Cannabis Abuse and Misuse Is On the Rise, Study Suggests
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Cases of intentional cannabis misuse and abuse among school-aged children and adolescents have grown by nearly 250% since the year 2000, a new study of US poison control data has found.
Published in Clinical Toxicology, the study identified more than 338,000 instances of intentional abuse or misuse of substances among children aged 6 to 18. The researchers from the Oregon Health and Science University (OHSU) found that cannabis has overtaken alcohol in recent years as the substance with the highest number of annual misuse/abuse cases.
Of particular concern are edible cannabis products, they say, which may be marketed in ways that make them more attractive to youth.
Study finds upward trend in cannabis exposures
To learn more about substance misuse and abuse behavior among school-aged children and adolescents, the researchers examined cases involving youth that were reported to the US National Poison Data System between the years 2000 and 2020.
Here, intentional misuse was defined as exposure resulting from the incorrect use of a substance for reasons other than intoxication. Intentional abuse cases were exposures in which a substance was improperly or incorrectly used while the individual was likely attempting to gain a “high” or similar from using the substance recreationally.
The researchers observed that overall reports of substance misuse/abuse fluctuated across the two decades, reaching a peak in 2011. However, cases of cannabis exposure rose consistently across the study period. By 2018, cannabis was the substance involved in the most abuse/misuse cases reported to poison control, beating out both alcohol and the active ingredient in cough syrup, dextromethorphan (DXM).
A total of 510 cannabis exposure cases were recorded in 2000, compared to 1,761 in 2020 – a 245% increase over those 20 years. Cannabis exposures also had the highest monthly increase in cases overall, followed by CBD, diphenhydramine (antihistamines), nicotine e-cigarettes, and benzodiazepines.
Edibles are of particular concern
Looking at the method of exposure recorded for each cannabis case, the researchers found that cannabis edibles had the highest average monthly increase in call rates over the study period, compared to other forms of cannabis.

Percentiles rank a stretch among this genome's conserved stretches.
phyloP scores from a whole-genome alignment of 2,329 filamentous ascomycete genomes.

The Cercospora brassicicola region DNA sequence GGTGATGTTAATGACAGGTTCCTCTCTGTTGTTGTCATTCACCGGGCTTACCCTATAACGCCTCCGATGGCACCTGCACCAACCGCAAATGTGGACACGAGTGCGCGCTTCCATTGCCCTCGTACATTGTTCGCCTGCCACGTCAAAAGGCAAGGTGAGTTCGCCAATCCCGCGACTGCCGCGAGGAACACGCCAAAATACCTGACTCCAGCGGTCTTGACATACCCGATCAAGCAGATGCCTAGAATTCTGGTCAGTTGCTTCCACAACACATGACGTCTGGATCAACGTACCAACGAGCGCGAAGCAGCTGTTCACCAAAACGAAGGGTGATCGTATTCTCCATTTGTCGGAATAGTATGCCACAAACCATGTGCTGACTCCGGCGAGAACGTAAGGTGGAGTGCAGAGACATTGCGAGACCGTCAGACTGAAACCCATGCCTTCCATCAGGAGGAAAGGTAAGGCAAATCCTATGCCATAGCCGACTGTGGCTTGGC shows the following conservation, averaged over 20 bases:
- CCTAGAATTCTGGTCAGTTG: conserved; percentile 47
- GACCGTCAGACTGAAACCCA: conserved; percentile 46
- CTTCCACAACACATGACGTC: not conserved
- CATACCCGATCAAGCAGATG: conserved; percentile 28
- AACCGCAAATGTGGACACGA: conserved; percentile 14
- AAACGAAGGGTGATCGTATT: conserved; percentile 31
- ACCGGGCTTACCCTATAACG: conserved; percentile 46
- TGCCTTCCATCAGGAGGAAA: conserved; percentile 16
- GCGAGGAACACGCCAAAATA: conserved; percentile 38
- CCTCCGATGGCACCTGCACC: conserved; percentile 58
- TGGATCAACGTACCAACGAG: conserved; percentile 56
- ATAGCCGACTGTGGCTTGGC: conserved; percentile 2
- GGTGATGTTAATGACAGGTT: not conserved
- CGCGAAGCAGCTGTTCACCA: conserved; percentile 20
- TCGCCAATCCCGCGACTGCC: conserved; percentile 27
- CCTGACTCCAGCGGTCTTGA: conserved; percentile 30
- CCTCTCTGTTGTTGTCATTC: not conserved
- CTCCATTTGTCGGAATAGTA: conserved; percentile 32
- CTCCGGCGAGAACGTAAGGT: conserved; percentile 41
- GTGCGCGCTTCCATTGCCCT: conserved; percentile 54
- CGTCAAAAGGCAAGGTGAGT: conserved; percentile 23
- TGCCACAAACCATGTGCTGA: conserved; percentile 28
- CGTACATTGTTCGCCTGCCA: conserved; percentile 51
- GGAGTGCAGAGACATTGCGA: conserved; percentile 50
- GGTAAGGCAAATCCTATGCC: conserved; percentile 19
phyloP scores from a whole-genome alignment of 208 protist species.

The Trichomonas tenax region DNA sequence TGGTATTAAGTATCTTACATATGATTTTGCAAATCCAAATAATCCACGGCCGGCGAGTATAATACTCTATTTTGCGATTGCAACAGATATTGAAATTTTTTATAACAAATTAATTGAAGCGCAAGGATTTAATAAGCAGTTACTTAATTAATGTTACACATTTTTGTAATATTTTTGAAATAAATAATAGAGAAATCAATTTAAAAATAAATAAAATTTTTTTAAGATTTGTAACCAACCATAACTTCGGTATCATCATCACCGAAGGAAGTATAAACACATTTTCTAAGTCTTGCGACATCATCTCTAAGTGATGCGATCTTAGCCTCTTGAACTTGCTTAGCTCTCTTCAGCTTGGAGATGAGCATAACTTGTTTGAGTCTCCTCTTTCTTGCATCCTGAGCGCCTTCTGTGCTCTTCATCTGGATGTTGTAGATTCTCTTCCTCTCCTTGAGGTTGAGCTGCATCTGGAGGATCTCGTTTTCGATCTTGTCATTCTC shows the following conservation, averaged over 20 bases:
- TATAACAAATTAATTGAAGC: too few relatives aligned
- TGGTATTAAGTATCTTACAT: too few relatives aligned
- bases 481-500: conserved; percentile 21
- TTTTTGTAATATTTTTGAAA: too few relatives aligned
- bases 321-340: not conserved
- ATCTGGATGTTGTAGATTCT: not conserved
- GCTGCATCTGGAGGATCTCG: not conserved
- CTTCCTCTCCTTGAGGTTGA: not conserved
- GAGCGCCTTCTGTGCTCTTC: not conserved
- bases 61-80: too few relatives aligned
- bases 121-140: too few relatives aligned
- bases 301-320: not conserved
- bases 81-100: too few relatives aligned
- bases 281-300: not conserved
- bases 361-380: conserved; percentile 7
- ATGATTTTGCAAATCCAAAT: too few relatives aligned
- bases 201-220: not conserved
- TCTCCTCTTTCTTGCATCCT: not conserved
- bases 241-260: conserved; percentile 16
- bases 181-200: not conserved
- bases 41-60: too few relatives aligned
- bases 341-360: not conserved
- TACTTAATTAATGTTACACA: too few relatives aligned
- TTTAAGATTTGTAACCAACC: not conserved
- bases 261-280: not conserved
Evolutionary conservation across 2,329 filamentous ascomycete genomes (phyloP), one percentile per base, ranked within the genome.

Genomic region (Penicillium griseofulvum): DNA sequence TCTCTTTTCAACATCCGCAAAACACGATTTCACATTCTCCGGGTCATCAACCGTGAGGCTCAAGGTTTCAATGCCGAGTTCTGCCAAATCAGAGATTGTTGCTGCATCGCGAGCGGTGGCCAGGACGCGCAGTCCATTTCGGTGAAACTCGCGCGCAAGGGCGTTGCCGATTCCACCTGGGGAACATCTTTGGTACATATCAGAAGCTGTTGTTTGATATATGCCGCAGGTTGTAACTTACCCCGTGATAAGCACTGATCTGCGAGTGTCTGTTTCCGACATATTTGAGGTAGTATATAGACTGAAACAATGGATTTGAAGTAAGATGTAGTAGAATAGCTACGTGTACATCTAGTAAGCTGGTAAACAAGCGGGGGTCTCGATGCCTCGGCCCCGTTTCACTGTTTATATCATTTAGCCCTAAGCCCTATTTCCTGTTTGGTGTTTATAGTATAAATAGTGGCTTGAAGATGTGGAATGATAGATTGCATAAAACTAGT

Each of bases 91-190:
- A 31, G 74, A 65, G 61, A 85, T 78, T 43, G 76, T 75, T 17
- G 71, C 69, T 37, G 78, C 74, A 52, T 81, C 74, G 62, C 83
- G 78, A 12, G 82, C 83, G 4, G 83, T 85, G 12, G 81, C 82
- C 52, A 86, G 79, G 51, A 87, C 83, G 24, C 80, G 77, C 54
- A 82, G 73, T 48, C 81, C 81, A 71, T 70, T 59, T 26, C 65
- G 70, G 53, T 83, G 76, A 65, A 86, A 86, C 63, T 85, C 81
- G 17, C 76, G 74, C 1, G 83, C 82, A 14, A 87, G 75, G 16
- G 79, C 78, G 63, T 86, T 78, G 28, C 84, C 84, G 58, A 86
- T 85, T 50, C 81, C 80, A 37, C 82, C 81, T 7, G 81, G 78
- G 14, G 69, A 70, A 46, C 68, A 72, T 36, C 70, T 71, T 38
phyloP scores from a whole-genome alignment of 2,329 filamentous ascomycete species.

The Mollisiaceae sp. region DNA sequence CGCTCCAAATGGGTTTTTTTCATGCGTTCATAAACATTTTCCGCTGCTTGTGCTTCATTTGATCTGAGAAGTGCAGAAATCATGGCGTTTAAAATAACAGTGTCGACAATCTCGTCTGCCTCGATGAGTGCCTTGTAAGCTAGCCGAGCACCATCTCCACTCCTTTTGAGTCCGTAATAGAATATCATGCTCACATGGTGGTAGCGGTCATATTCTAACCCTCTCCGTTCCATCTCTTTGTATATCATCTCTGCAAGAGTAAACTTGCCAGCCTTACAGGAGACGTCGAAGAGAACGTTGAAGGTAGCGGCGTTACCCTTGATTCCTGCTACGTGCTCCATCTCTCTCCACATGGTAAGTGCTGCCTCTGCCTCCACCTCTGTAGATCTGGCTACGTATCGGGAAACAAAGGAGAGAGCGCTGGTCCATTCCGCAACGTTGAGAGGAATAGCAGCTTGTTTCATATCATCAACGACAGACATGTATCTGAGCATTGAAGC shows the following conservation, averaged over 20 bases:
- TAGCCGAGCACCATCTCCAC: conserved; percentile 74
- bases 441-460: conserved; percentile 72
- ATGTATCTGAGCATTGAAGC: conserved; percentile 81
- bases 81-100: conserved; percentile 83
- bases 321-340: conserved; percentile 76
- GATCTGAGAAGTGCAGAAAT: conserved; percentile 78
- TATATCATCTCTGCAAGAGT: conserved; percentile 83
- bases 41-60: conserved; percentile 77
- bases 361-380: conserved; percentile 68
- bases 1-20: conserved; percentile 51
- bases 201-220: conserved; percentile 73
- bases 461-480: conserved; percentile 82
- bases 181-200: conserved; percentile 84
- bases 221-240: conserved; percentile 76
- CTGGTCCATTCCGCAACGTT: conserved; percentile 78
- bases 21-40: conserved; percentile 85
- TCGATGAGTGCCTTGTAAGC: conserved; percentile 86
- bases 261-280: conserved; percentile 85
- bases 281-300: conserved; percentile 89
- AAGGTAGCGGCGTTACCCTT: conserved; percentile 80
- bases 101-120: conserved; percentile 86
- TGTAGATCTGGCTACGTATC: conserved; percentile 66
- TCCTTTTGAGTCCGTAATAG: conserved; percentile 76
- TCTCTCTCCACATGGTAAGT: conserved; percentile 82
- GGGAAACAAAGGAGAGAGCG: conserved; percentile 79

Collectively, edible-related cannabis poisoning reports increased by 11.7 cases per month from 2000 to 2020. In the age 10-12 demographic, dried plant cannabis had the second-highest monthly average increase; cannabis concentrates had the second-highest increase among the age 13-15 and 16-18 age groups.
“Our study describes an upward trend in marijuana abuse exposures among youth, especially those involving edible products,” lead author Adrienne Hughes, assistant professor of emergency medicine in the OHSU School of Medicine, said in a statement.
“This information is important because it will allow researchers to better understand the trends and make recommendations to improve clinical care and interventions aimed at reducing substance misuse among youth.”
“These edible and vaping products are often marketed in ways that are attractive to young people, and they are considered more discrete and convenient,” Hughes continued. “These findings highlight an ongoing concern about the impact of rapidly evolving cannabis legalization on this vulnerable population.”
Interestingly, the upward trend in cannabis cases – regardless of consumption method – contrasts rather starkly with a continued decline in ethanol (alcohol) cases. According to the study, reports of cannabis abuse/misuse first overtook alcohol-related cases in 2014 and, ever since then, the number of cannabis exposure cases has exceeded the number of alcohol-related ones by a larger margin every year.
Cannabis poisonings are on the rise post-legalization
This is not the first study to suggest that accidental cannabis-related “poisonings” and intentional misuse/abuse cases are on the rise.
Another recent study of calls to US poison centers between 2017 and 2019 also found that cannabis exposure cases were increasing year-on-year, with the cannabis flower being the most commonly cited cause for impairment. This was followed by edibles, concentrates, and vape liquids, in that order. Interestingly, the study found that most of the incidents involving cannabis flower also involved a second substance, such as alcohol.
In Canada, emergency department visits from children relating to unintentional cannabis exposure increased ninefold in Ontario following the nationwide legalization of edible cannabis products. This increase occurred despite the strict regulations on edibles set out by Health Canada, which states that products must be packaged in child-resistant containers. The guidance on product packaging also prohibits the use of fluorescent colors that might attract young people, and requires that prominent warning labels be displayed on exterior packaging.
And it’s not just humans who need to be protected from this apparently heightened risk of unintentional ingestion after cannabis legalization. A recent survey of more than 200 veterinarians from the US and Canada found that the number of cannabis-related poisoning events in pets has also increased since 2018. While these cannabis toxicosis cases were largely minor and could be treated as outpatient cases, the study did highlight a need for better diagnostic equipment to detect accidental cannabis exposure in pets.